(GIST OF KURUKSHETRA) PMGSY - Changing Nature of India’s Rural Roads

(GIST OF KURUKSHETRA) PMGSY - Changing Nature of India’s Rural Roads


PMGSY - Changing Nature of India’s Rural Roads

  • The Pradhan Mantri Gram Sadak Yojana (PMGSY) roods ore known for their construction quality and durability. To ensure quality in the construction of rural roads, vigorous quality control measures are followed, backed by independent quality checks and measurements. The inbuilt clause of five years of maintenance within the construction contract also helped in the maintenance of the newly created assets.
  • Since all the eligible rural habitations have been connected, it is required now to strengthen and widen its ambit further to include major link routes which connect habitations to agricultural and rural markets, higher secondary schools and hospitals/health centres.

Need of Rural Connectivity

  • Market access and business sustainability arc positively correlated with connectivity. The modern-day rural transformation Is largely driven by the improvements In the rural-urban transportation and connectivity to markets. The occupations of rural areas will become viable, profitable and acceptable only when there Is an all-weather rural connectivity. Improved transportation networks help in connecting markets for smooth and timely transactions of commodities and services. Poor road connectivity not only limits market access of marketable products and services but also reduces competitive advantages. The benefits of enhanced agriculture productivity are often wasted due to lack of proper market linkages.
  • A good road infrastructure connects the rural areas with the nearby urban or semi-urban areas and ensures a quick flow of services and goods to meet emerging demands. It ensures a competitive advantage and helps in improving the inventory, storage, supply chain, and operations management. The competitive advantage is measured in terms of efficient supply of natural resources, significant reduction of harmful elements, creation of diversified and sector-specific jobs, improved standards of community health and education and Improved quality of life of people.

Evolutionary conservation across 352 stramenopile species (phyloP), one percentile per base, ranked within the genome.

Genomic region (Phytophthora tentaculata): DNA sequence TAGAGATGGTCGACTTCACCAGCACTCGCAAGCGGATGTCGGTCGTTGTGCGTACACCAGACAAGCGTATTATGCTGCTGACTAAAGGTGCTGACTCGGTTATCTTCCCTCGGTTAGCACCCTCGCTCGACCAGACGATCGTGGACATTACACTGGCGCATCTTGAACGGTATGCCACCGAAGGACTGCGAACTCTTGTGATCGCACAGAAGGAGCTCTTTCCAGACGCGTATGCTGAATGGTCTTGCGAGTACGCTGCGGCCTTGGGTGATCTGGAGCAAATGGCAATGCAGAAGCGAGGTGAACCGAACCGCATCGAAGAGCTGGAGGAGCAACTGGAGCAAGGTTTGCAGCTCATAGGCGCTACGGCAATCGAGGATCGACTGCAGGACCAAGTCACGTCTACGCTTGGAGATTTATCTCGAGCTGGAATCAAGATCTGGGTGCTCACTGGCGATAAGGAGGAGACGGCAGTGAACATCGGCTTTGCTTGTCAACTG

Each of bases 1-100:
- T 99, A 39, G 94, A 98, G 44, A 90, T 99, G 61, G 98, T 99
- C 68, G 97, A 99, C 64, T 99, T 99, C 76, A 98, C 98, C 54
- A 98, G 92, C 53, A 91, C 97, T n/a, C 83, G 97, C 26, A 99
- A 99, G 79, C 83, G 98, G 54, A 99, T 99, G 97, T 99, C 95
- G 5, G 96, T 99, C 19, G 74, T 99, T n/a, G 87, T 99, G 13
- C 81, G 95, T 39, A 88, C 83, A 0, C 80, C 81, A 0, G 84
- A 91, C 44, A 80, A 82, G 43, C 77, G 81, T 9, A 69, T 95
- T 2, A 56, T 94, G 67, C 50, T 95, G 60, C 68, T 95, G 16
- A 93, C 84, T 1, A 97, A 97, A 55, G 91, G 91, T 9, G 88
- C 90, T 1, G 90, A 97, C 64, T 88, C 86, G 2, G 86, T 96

Rural Road Growth:

  • The country has the second-largest road network in the world. 
  • Rural roads are constructed through various schemes/ interventions of multiple institutions viz. Panchayati Raj Institutions, (Zila Parishad, Panchayat Samiti, Gram Panchayat), Pradhan Mantri Gram Sadak Yojana and State Public Works Departments. 
  • Roads in the rural sector are the core of rural development. Roads have helped in promoting access to economic and social services, thereby generating increased agricultural productivity, non-agriculture employment as well as non-agricultural productivity.

PMGSY and All-Weather Rural Connectivity

  • ‘Rural Roads’ is a State subject. The Pradhan Mantri Gram Sadak Yojana (PMGSY), as a part of the poverty reduction strategy of the Government of India, was implemented on 25 December 2000. 
  • This was conceived as a one-time special intervention to provide road connectivity by way of a single all-weather road to the eligible unconnected habitations as per core-network with a population size of 500+ in plain areas.

Use of Green Technology

PMGSY promotes the use of new and green technology in the process of rural road construction. Locally available materials are used in road construction activities to promote cost-effective and fast construction.

Some of the techniques and technologies used under PMGSY are as follows.

  • Use of cell filled concrete to ensure flexible concrete and crack-free surface.
  • Use of paneled cement concrete to guarantee durability.
  • Use of roller compacted concrete pavement to enable simple, fast and economical construction with longer service life.
  • Use of cement stabilisation to improve soil strength, stability and to reduce, maintenance cost.
  • Use of Terrazyme to reduce the construction costs while increasing the overall quality of road structures; it is easy to use, not harmful to the environment or its users and it guarantees
    a better and longer-lasting road.